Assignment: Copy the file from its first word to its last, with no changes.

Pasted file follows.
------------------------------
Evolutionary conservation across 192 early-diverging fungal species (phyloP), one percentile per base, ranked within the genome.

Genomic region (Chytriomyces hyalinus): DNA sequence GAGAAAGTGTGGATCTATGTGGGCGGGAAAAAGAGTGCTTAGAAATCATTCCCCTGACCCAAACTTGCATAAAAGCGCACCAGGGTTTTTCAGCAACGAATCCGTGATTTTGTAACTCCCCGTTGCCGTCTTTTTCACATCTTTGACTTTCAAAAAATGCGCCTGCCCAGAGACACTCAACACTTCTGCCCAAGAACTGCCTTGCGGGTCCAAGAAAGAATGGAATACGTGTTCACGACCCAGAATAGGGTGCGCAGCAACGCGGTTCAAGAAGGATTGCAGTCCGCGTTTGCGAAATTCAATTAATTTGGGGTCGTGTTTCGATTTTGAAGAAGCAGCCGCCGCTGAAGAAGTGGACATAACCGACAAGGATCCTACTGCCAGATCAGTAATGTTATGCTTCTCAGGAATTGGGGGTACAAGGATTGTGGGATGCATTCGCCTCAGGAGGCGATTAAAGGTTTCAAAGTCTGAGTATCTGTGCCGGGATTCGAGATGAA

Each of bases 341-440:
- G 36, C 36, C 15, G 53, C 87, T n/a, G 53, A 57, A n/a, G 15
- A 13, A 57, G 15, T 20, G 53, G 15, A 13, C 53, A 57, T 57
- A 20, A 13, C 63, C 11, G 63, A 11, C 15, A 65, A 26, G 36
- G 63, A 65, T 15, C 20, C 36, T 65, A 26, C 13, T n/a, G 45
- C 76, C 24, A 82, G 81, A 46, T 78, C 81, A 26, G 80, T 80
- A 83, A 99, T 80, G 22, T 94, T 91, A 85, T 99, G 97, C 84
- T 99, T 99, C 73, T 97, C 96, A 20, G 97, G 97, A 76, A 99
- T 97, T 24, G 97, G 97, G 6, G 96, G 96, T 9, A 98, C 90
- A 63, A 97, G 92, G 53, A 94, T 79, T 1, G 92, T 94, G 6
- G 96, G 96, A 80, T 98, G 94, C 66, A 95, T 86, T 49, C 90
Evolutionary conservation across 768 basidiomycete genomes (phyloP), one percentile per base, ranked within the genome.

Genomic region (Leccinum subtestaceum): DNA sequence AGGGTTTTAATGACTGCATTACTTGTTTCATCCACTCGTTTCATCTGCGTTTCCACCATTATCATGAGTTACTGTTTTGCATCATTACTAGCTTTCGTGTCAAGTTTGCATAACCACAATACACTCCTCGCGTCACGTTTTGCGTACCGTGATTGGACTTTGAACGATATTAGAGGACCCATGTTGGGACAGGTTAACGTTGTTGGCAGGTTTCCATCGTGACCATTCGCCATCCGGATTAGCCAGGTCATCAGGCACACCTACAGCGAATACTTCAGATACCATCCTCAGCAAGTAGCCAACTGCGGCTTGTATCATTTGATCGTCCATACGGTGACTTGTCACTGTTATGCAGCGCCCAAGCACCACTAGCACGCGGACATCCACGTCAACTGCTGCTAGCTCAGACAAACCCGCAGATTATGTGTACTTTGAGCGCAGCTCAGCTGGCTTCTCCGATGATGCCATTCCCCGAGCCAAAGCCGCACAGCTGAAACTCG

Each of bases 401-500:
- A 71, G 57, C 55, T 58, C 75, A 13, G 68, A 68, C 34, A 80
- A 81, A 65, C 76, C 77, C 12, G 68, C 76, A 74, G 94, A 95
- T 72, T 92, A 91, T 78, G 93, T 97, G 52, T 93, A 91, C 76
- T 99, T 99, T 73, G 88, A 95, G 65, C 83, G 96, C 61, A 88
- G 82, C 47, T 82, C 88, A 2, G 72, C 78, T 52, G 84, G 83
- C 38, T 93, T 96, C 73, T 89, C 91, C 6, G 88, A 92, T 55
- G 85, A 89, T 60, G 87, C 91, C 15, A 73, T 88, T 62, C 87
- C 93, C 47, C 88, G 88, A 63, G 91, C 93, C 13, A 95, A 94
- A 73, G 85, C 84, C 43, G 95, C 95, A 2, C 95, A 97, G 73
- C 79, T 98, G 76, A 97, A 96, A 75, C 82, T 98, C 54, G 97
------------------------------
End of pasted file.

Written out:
Evolutionary conservation across 192 early-diverging fungal species (phyloP), one percentile per base, ranked within the genome.

Genomic region (Chytriomyces hyalinus): DNA sequence GAGAAAGTGTGGATCTATGTGGGCGGGAAAAAGAGTGCTTAGAAATCATTCCCCTGACCCAAACTTGCATAAAAGCGCACCAGGGTTTTTCAGCAACGAATCCGTGATTTTGTAACTCCCCGTTGCCGTCTTTTTCACATCTTTGACTTTCAAAAAATGCGCCTGCCCAGAGACACTCAACACTTCTGCCCAAGAACTGCCTTGCGGGTCCAAGAAAGAATGGAATACGTGTTCACGACCCAGAATAGGGTGCGCAGCAACGCGGTTCAAGAAGGATTGCAGTCCGCGTTTGCGAAATTCAATTAATTTGGGGTCGTGTTTCGATTTTGAAGAAGCAGCCGCCGCTGAAGAAGTGGACATAACCGACAAGGATCCTACTGCCAGATCAGTAATGTTATGCTTCTCAGGAATTGGGGGTACAAGGATTGTGGGATGCATTCGCCTCAGGAGGCGATTAAAGGTTTCAAAGTCTGAGTATCTGTGCCGGGATTCGAGATGAA

Each of bases 341-440:
- G 36, C 36, C 15, G 53, C 87, T n/a, G 53, A 57, A n/a, G 15
- A 13, A 57, G 15, T 20, G 53, G 15, A 13, C 53, A 57, T 57
- A 20, A 13, C 63, C 11, G 63, A 11, C 15, A 65, A 26, G 36
- G 63, A 65, T 15, C 20, C 36, T 65, A 26, C 13, T n/a, G 45
- C 76, C 24, A 82, G 81, A 46, T 78, C 81, A 26, G 80, T 80
- A 83, A 99, T 80, G 22, T 94, T 91, A 85, T 99, G 97, C 84
- T 99, T 99, C 73, T 97, C 96, A 20, G 97, G 97, A 76, A 99
- T 97, T 24, G 97, G 97, G 6, G 96, G 96, T 9, A 98, C 90
- A 63, A 97, G 92, G 53, A 94, T 79, T 1, G 92, T 94, G 6
- G 96, G 96, A 80, T 98, G 94, C 66, A 95, T 86, T 49, C 90
Evolutionary conservation across 768 basidiomycete genomes (phyloP), one percentile per base, ranked within the genome.

Genomic region (Leccinum subtestaceum): DNA sequence AGGGTTTTAATGACTGCATTACTTGTTTCATCCACTCGTTTCATCTGCGTTTCCACCATTATCATGAGTTACTGTTTTGCATCATTACTAGCTTTCGTGTCAAGTTTGCATAACCACAATACACTCCTCGCGTCACGTTTTGCGTACCGTGATTGGACTTTGAACGATATTAGAGGACCCATGTTGGGACAGGTTAACGTTGTTGGCAGGTTTCCATCGTGACCATTCGCCATCCGGATTAGCCAGGTCATCAGGCACACCTACAGCGAATACTTCAGATACCATCCTCAGCAAGTAGCCAACTGCGGCTTGTATCATTTGATCGTCCATACGGTGACTTGTCACTGTTATGCAGCGCCCAAGCACCACTAGCACGCGGACATCCACGTCAACTGCTGCTAGCTCAGACAAACCCGCAGATTATGTGTACTTTGAGCGCAGCTCAGCTGGCTTCTCCGATGATGCCATTCCCCGAGCCAAAGCCGCACAGCTGAAACTCG

Each of bases 401-500:
- A 71, G 57, C 55, T 58, C 75, A 13, G 68, A 68, C 34, A 80
- A 81, A 65, C 76, C 77, C 12, G 68, C 76, A 74, G 94, A 95
- T 72, T 92, A 91, T 78, G 93, T 97, G 52, T 93, A 91, C 76
- T 99, T 99, T 73, G 88, A 95, G 65, C 83, G 96, C 61, A 88
- G 82, C 47, T 82, C 88, A 2, G 72, C 78, T 52, G 84, G 83
- C 38, T 93, T 96, C 73, T 89, C 91, C 6, G 88, A 92, T 55
- G 85, A 89, T 60, G 87, C 91, C 15, A 73, T 88, T 62, C 87
- C 93, C 47, C 88, G 88, A 63, G 91, C 93, C 13, A 95, A 94
- A 73, G 85, C 84, C 43, G 95, C 95, A 2, C 95, A 97, G 73
- C 79, T 98, G 76, A 97, A 96, A 75, C 82, T 98, C 54, G 97